- The Washington Times - Wednesday, March 7, 2001

BEIJING China said yesterday it had conducted a "serious investigation" and found no basis for U.S. charges that Chinese companies helped Iraq build a fiber-optic network for its military.
Chinese Foreign Minister Tang Jiaxuan accused the United States of making the charges that it had assisted the Iraqi military in violation of U.N. sanctions to divert attention from the U.S. and British bombing of Iraqi military installations last month.
"The result of the investigation is that Chinese enterprises and corporations have not assisted Iraq in building the fiber-optic cable project used for air defense," Mr. Tang told reporters at a news conference touching on a wide range of diplomatic issues.
Mr. Tang also warned the Bush administration not to sell advanced weapons systems to Taiwan, and said China would sign a friendship treaty with Moscow.
Washington protested to Beijing last month after its intelligence reports found Chinese workers were helping to lay fiber-optic cables in Iraq for air-defense communications. The U.S. and British air strikes were aimed at weakening Iraq's air-defense system.
Although China initially criticized the U.S. complaints, it later said it would investigate them. Mr. Tang said all enterprises and individuals in China are made to abide by regulations prohibiting activity that violates the U.N. sanctions against Iraq.
"We in China have been very serious and responsible on this question, and we have a very good track record in the U.N.," Mr. Tang said.
On Taiwan, which China regards as a breakaway province to be reunited with the mainland, by force if necessary, Mr. Tang said China views the United States as one of the main obstacles to peaceful reunification.
"If the United States had not wreaked havoc at certain times, the Taiwan issue would have been resolved long ago," he said.
Earlier yesterday, China announced an increase of more than 17 percent in its own defense spending, citing "drastic changes" in the international military situation.
Secretary of State Colin Powell said in Washington that it was not clear whether that money would be used to modernize existing forces or to increase China's ability to challenge U.S. interests and allies in Asia.
"I'm not prepared to say this creates a new state of conflict," Mr. Powell said. "I think we have to learn more about it, we have to monitor it and we have to ask the Chinese about it when we have that opportunity."
The secretary of state said U.S. officials would be "especially sensitive" to whether the buildup presents any new dangers for Taiwan, a U.S. ally that Beijing insists is a renegade province.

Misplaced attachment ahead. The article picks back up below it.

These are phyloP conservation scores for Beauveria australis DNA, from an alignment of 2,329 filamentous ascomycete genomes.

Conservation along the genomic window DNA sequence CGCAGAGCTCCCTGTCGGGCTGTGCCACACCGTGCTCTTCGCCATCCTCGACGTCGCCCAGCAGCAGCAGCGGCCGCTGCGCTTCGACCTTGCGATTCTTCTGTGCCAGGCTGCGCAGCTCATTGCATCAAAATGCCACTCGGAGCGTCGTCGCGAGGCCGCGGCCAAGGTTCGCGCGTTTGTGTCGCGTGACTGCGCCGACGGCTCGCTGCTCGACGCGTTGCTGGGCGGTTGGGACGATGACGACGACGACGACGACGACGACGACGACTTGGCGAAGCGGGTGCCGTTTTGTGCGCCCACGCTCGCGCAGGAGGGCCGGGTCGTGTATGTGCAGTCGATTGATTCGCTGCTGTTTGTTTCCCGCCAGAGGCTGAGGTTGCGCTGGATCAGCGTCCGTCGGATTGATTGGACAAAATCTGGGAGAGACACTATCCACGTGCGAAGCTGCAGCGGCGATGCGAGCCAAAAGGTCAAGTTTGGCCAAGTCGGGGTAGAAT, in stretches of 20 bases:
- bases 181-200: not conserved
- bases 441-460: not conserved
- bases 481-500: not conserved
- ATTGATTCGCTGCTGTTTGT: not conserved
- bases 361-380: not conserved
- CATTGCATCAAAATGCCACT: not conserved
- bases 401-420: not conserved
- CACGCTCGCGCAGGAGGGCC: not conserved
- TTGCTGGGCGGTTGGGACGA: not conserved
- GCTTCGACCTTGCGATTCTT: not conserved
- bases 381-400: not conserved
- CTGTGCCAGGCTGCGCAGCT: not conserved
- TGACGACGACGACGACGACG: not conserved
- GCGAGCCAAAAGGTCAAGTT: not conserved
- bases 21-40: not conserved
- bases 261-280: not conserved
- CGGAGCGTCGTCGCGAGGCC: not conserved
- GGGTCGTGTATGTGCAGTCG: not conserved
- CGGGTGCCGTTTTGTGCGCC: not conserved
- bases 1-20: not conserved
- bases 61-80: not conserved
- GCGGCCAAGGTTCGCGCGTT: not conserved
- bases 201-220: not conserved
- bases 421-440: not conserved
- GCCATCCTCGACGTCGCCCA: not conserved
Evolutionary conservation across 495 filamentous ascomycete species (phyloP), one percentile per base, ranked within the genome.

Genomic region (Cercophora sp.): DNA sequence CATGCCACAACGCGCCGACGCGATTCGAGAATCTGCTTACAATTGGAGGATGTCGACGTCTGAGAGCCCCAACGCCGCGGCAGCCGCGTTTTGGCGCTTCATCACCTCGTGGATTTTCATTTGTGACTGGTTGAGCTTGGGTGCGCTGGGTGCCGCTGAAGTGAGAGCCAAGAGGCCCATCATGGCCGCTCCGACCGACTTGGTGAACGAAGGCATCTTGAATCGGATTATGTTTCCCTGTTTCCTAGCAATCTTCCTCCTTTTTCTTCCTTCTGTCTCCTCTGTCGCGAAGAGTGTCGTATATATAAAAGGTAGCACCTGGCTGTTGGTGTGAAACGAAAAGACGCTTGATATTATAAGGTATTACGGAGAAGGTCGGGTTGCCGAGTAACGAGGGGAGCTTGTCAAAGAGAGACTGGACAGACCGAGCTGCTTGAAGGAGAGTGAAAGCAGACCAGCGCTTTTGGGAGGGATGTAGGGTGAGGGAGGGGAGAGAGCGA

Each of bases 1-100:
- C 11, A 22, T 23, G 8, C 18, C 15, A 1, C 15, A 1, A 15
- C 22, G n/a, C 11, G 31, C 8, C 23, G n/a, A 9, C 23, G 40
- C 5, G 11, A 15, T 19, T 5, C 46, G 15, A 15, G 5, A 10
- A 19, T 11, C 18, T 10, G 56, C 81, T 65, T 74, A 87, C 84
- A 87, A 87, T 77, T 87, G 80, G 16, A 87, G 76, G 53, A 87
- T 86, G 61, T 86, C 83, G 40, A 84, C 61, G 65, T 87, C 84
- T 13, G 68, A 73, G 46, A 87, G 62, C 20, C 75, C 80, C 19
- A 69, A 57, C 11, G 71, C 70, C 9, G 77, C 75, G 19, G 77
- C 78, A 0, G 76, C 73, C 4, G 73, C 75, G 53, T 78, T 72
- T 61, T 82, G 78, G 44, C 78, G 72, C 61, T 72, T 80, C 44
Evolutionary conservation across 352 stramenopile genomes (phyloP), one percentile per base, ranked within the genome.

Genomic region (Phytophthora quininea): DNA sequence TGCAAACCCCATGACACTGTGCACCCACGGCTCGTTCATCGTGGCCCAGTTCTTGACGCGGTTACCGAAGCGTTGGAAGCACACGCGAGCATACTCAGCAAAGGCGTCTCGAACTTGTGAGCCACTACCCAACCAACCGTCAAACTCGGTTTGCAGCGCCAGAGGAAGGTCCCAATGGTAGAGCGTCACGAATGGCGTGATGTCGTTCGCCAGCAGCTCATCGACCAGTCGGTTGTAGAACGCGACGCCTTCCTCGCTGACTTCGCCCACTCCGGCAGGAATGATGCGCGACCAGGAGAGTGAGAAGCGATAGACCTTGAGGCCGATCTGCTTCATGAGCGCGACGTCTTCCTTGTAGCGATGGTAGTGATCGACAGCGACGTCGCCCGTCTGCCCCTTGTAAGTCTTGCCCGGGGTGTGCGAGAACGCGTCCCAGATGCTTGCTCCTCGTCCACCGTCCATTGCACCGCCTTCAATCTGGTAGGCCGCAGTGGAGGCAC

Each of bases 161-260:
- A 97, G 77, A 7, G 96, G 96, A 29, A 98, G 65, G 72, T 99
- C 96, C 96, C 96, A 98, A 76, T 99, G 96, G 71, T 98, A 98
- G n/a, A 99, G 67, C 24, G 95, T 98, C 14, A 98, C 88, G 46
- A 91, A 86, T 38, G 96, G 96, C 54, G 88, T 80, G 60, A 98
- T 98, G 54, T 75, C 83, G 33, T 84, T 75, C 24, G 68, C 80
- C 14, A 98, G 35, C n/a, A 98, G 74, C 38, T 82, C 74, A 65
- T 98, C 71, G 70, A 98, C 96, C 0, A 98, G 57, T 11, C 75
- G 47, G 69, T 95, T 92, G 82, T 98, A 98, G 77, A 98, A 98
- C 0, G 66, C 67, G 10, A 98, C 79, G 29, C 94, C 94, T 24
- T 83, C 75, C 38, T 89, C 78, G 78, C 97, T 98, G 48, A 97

Mr. Tang said the main barrier to reunification apart from U.S. interference was the refusal of Taiwanese President Chen Shui-bian to recognize that there is only one China, a principle Beijing regards as the starting point for any negotiations.
The Taiwan Relations Act requires the United States to sell Taiwan arms sufficient for its defense. The Bush administration must decide by April what items it will sell.
China has mounted a diplomatic offensive to prevent sales of advanced weapons systems to its political rival. Zhou Mingwei, a senior Chinese official in charge of Taiwan affairs, visited the United States last week. Vice Prime Minister Qian Qichen will visit Washington on March 18.
Mr. Tang said arms sales would send the wrong signal to Taiwan authorities and "feed the arrogance" of independence activists on the island. Polls in Taiwan have consistently shown that a minority of residents support independence, while more prefer maintaining the status quo.
"If the U.S. side continues to fail to honor its commitment on the Taiwan question and insists on selling advanced weapons to Taiwan, including particularly the Aegis missile destroyers and the Patriot anti-missile defense system, that would send a very wrong signal to the Taiwan authorities," he said.
He stopped short of making any specific threat should the United States decide to go through with the sale.
While prospects for smooth relations with the United States remain uncertain, China's relations with Russia appear headed for a new zenith.
Mr. Tang said Chinese President Jiang Zemin would visit Moscow in July to sign a good-neighbor treaty. He said the two countries have been enjoying positive cooperation in economic, scientific and military areas, but their relationship is not targeted against any "third party."
"The relationship is a normal state-to-state relationship," he said.
Ties between China and Russia have been warming, and the two have found common ground in many areas, especially their opposition to U.S. plans to build a missile defense system.

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